Newly-released video that may have played a role in convicting an Alberta man for killing an Abbotsford police officer shows the moments leading up to and following the deadly shootout.
Oscar Arfmann was found guilty in October of killing Const. John Davidson on Nov. 6, 2017, in what prosecutors described as an “ambush.”
During his trial in June, dashcam video from Larry Siefert was played to the court as a key piece of Crown’s evidence in the case. That video was released to Global News on Friday after an application to the court.
The video captures Siefert pulling out of a fast food drive-thru when he comes across a man holding a rifle and pointing it at a pickup truck. Siefert and multiple other witnesses identified the man as Arfmann.
Siefert drives away from the scene, but then circles back to the complex, capturing another look at Arfmann as he tried to reload his gun in a different area of the parking lot.
In both sightings, Arfmann is seen standing next to a black Mustang, which he was accused of stealing from an Abbotsford car lot. A sighting of the vehicle prompted the call to police, bringing Davidson and other officers to the scene.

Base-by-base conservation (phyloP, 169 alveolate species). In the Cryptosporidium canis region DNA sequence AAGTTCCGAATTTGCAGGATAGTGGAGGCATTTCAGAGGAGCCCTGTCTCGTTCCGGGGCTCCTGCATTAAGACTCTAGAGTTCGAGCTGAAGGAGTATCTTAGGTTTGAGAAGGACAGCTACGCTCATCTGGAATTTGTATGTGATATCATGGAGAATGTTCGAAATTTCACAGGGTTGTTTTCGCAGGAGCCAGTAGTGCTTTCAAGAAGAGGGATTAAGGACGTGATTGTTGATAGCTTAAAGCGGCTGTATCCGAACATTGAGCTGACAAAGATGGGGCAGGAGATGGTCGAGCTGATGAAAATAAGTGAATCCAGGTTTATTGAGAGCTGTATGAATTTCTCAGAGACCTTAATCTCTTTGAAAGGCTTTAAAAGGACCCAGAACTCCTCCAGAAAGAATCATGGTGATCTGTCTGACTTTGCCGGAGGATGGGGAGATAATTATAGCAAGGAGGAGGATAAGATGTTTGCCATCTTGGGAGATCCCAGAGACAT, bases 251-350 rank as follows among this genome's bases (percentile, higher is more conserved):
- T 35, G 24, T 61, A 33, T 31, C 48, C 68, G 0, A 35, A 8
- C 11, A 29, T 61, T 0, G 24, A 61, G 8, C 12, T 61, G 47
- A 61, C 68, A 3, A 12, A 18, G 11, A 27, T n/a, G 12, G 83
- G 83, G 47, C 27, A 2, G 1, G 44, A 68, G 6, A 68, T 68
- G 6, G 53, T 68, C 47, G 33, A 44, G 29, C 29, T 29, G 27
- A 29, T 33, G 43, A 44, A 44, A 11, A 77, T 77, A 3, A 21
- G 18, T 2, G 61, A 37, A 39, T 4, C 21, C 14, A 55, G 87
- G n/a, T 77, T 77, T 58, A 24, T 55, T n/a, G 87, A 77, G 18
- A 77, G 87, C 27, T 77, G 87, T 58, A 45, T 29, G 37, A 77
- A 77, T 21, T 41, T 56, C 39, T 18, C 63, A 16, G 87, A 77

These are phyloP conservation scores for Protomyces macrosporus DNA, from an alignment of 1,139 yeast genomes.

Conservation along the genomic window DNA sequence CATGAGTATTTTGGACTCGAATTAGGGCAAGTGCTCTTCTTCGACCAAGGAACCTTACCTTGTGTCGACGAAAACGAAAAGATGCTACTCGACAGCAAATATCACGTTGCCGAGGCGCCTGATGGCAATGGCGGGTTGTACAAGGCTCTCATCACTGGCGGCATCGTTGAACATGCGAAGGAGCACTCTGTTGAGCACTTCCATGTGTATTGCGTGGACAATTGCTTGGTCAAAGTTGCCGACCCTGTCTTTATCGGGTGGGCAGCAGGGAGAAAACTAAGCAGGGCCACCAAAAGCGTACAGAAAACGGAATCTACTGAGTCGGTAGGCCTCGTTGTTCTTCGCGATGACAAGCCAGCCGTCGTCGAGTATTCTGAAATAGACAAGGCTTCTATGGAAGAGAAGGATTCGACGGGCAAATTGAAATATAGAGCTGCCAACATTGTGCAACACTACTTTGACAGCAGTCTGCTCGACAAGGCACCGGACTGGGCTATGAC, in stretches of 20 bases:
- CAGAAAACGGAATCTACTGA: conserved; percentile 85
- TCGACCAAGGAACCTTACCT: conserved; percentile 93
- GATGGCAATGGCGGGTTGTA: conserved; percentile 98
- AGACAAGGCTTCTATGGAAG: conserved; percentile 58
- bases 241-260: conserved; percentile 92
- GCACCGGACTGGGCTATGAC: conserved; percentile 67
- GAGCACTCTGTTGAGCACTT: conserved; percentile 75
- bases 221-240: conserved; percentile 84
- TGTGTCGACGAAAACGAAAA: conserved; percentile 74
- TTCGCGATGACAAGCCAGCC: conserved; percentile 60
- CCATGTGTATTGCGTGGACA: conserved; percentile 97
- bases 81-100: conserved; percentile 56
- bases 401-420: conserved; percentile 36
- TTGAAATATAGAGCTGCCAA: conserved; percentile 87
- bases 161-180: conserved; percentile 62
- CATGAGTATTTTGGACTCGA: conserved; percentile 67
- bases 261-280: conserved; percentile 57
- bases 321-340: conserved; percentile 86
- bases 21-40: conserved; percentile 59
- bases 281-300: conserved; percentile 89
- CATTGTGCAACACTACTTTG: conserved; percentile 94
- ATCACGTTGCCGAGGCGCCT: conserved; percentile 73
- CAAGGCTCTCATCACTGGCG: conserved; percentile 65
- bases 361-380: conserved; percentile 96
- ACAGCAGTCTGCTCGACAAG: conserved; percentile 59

Siefert then began following Arfmann in the Mustang after the shooter left the parking lot. The dashcam picked up the audio of a call Siefert made to 911 while he tailed Arfmann.
The audio, which was played in court but not released publicly, hears Siefert describing what he saw to the 911 dispatcher.
“I’m at the McDonald’s, there’s a guy in the parking lot here with a f—ing rifle shooting at cars… they shot the windows out of a guy’s pickup,” the court heard on the recording.
“I don’t know if its a pellet gun or a rifle… I’m following him.”
Photos of Arfmann with a gun were released shortly after he was arrested following a dramatic confrontation with officers. Siefert’s dashcam footage is the only known video of Arfmann during the incident.
No witnesses, including Siefert, could testify seeing Arfmann fire the gun.
The defence repeatedly questioned whether the man in the video was indeed Arfmann, while asking why he would appear so calm if he was the gunman.
While Arfmann was found guilty in October, the conviction was not entered into the record, after Madame Justice Carol Ross ordered a second psychiatric assessment to determine his mental state at the time of the shooting.
That report found there was a possibility Arfmann was in a mental state in which he didn’t realize what he was doing was wrong, but Arfmann declined to enter a defence of not criminally responsible by way of a mental disorder.
Ross ultimately approved a conviction for first-degree murder, which carries an automatic life sentence with no chance of parole for at least 25 years.
A sentencing hearing has been scheduled for Monday, Feb. 3.
The court is expected to hear victim impact statements before the judge determines a sentence.
— With files from Rumina Daya and Simon Little